Tuesday, March 01, 2005

Dentistry Without Drills: Paint Your Cavities Away

The New York Times (registration required) reports that Japanese researchers say they have found a way to produce an artificial tooth enamel that is chemically like the real thing.

The discovery, they report in the current issue of Nature, may allow dentists to fill some cavities without using a drill.

Getting even a small filling can be destructive: that high-pitched whine you hear when drill meets tooth is the sound of healthy enamel being pulverized.

Dentists try to damage as little healthy tissue as possible, but even a skilled one has to destroy a large amount of the tooth to create a surface that will bond with the filling.

Dr. Kazue Yamagishi of Tokyo's FAP Dental Institute and colleagues introduced fluorine ions into hydroxyapatite, the crystalline material of enamel, and then dissolved the product in acid to make a paste.

This creates a substance that can be painted on a tooth. After it is applied, the material crystallizes, forming a seamless bond.

Because it contains fluorine, it also offers protection against decay.

The material is highly durable, and although it is also subject to decay, it is somewhat more resistant to acid than natural enamel.

It bonds so perfectly with the natural enamel that even when viewed with an electron microscope there is no apparent gap at the interface between the artificial substances and the actual ones.

So far, the procedure has been used only for cavities that are not large enough to penetrate the one to two millimeters of enamel that cover a normal tooth.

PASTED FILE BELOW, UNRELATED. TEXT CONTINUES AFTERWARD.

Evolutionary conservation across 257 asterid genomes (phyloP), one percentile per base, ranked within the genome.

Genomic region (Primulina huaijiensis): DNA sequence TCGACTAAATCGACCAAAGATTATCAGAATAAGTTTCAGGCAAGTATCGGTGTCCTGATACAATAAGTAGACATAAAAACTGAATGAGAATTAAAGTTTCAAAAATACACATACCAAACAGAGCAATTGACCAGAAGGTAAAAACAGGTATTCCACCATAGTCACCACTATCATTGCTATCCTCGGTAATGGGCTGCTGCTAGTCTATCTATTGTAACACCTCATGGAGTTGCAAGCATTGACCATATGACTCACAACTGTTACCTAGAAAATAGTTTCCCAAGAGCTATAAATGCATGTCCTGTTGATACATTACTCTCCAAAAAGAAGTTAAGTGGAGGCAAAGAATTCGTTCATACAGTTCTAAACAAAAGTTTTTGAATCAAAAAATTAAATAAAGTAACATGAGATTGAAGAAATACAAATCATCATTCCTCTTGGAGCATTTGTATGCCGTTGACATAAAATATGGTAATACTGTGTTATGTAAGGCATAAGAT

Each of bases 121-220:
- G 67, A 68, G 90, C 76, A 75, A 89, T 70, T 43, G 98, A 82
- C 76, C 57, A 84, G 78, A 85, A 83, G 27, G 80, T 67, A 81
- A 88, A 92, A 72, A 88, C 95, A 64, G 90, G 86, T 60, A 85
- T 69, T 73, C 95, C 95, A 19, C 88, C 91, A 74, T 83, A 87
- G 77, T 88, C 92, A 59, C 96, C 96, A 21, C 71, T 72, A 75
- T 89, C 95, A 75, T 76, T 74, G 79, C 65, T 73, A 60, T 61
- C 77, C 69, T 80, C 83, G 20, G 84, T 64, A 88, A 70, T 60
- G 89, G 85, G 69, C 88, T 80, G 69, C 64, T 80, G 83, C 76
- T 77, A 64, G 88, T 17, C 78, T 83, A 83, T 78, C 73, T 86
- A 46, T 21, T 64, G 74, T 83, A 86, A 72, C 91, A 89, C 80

The manufactured material grows crystals perfectly oriented to the tooth surface, essentially becoming an integral part of it.

The paste is whitish, and blends fairly well with the color of teeth, but it probably cannot be dyed to match.

"I could mix something into it to change the color," Dr. Yamagishi said, "but that would cause the crystal to change its structure, so I don't recommend it."

But before the paste is used commercially, Dr. Yamagishi said, "We need to study it more to confirm the safety of the therapy."

The applications of this material in restorative dentistry is virtually unlimited. It could be used for sealants, PRR, direct placement restorations, ceramic/gold/resin cementation.

It really was a matter of time before someone cloned/synthesized a human enamel type substrate.

Wonderful stuff!

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